Tory Historian has started reading two books (among others), written by people who are completely overwhelming. Readers of this blog will be pleased to know that TH has finally launched into Frederick Burnaby's A Ride to Khiva, which is not just a tremendously exciting and frightening account of an unbelievable journey but is also highly entertaining. Burnaby wrote only two books in his life, which was a remarkable one by any standard (blogged here), but he clearly had a wonderful eye for details and a talent to make them sound amusing and interesting. Incidentally, he seems to have travelled several times in European Russia before he decided to ride off to the newly conquered lands in Central Asia and, unlike many, learned the language and found out a great deal about the country.

The other book is the Northamptonshire Record Society's edition of the later diaries of Lady Knightley of Fawsley. Lady Knightley was a remarkable woman and a separate posting about her when TH has finished reading her diaries will follow. She was married to Sir Rainald Knightley, later Lord Knightley of Fawley, a Tory MP of outstandingly old-fashioned views on politics and Parliament.

She, therefore, spent much time in political social circles and recorded her impressions of the people she met and of the various events as they unfolded. She campaigned for her husband, which he was rather uneasy about as he did not think that women should speak in public but, apparently, accepted. She was one of the earliest Dames of the Primrose League about which she wrote with characteristic vigour and humour on May 12, 1885:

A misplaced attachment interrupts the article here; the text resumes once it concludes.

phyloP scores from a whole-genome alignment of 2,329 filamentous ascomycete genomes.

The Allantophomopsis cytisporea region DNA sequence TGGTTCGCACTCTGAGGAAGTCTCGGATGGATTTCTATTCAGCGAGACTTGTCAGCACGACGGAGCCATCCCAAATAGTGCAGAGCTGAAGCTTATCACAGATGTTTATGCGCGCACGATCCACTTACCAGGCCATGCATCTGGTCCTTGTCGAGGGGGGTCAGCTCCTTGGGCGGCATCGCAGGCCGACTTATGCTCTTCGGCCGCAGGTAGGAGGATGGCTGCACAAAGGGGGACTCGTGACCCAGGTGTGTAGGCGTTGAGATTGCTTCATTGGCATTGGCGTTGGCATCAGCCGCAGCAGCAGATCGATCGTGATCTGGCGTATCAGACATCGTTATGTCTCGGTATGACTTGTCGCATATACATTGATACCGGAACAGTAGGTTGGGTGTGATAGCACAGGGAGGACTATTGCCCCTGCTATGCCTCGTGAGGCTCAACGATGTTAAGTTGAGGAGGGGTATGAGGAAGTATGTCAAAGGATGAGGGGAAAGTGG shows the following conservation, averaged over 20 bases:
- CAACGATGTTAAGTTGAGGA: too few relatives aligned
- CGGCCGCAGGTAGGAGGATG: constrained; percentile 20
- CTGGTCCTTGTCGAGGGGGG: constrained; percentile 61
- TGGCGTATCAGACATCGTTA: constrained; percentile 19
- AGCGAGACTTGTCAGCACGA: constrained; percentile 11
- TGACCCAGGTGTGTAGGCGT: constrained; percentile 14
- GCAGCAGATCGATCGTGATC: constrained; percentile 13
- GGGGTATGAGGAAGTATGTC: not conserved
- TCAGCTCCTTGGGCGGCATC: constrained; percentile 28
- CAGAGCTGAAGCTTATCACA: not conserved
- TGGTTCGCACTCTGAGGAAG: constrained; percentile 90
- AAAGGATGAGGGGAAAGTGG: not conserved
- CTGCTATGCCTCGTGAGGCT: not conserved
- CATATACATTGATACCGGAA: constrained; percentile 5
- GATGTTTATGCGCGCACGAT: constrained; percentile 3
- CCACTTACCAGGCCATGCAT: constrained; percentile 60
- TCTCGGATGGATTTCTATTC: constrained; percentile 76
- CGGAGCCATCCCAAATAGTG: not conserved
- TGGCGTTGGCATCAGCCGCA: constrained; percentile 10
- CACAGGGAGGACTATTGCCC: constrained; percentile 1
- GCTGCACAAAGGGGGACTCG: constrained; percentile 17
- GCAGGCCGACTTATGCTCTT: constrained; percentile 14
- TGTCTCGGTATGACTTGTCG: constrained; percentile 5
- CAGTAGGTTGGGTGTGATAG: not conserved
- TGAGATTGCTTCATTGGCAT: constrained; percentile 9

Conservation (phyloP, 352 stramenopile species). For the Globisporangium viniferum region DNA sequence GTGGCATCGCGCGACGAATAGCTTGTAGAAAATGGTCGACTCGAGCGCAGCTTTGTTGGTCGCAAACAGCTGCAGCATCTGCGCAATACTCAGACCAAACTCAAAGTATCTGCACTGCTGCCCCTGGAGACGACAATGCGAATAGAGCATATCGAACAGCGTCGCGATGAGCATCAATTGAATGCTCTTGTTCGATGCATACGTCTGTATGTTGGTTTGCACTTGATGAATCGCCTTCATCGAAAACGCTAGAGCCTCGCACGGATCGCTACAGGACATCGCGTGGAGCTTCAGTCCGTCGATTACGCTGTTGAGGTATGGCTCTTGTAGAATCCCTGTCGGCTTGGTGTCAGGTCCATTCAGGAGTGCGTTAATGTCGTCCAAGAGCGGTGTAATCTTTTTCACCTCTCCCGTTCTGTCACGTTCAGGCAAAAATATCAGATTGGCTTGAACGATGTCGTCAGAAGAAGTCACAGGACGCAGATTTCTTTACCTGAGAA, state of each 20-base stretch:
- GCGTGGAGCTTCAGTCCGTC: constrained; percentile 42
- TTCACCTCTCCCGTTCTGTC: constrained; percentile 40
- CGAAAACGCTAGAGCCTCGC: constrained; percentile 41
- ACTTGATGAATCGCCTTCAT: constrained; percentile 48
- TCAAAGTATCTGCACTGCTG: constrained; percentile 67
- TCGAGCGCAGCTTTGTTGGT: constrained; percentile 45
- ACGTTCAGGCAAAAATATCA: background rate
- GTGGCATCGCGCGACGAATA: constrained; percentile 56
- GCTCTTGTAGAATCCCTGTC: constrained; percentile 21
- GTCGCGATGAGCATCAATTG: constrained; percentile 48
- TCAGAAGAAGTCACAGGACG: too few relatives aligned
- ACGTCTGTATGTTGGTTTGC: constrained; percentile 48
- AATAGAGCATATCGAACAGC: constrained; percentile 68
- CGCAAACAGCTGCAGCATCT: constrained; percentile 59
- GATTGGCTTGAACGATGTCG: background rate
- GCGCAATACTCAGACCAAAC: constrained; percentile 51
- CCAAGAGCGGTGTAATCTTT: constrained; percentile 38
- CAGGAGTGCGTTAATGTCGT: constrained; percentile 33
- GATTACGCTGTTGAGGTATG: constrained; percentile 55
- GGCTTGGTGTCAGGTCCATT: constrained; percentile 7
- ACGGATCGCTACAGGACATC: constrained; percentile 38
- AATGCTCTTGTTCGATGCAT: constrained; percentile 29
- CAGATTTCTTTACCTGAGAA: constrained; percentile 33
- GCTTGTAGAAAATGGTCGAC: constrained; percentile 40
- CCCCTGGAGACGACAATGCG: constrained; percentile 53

This morning I spent on a Girls' Friendly Society Committee [one of many organizations Lady Knightley was active in]; then came back here to receive a visit from Lady Wimborne [sister of Lord Randolph Churchill] and be enrolled as a 'dame' in the Primrose League... It sounds all rubbish but the objects, 'the maintenance of Religion, of he Estates of the Realm and of the ascendancy of the British Empire', are excellent and I can quite believe that the paraphernalia helps to keep the Conservatives together; means, in short and army of unpaid canvassers.

The rest of the day's entry presents a picture of a day that is exhausting to read about, never mind experience.

Lady Knightley was also an active member of various Conservative suffragist societies and a numerous charitable and social organizations, usually finding herself on committees or in charge of the literature. As mentioned above, a fuller posting will follow in due course.

Despite all the activity, she found time to keep a diary throughout most of her life. The early parts of the journal were edited by Julia Cartwright, later Mrs Ady and published in 1915 and are now available on line. The journals of the years 1885 to 1913 (when she died) were edited and exhaustively annotated by Peter Gordon and published 1999. These are the ones TH has been reading. They are not for the faint-hearted but are, nevertheless engrossing. In both these attributes Politics and Society: The Journals of Lady Knightley of Fawsley 1885 to 1913 resemble A Ride to Khiva.


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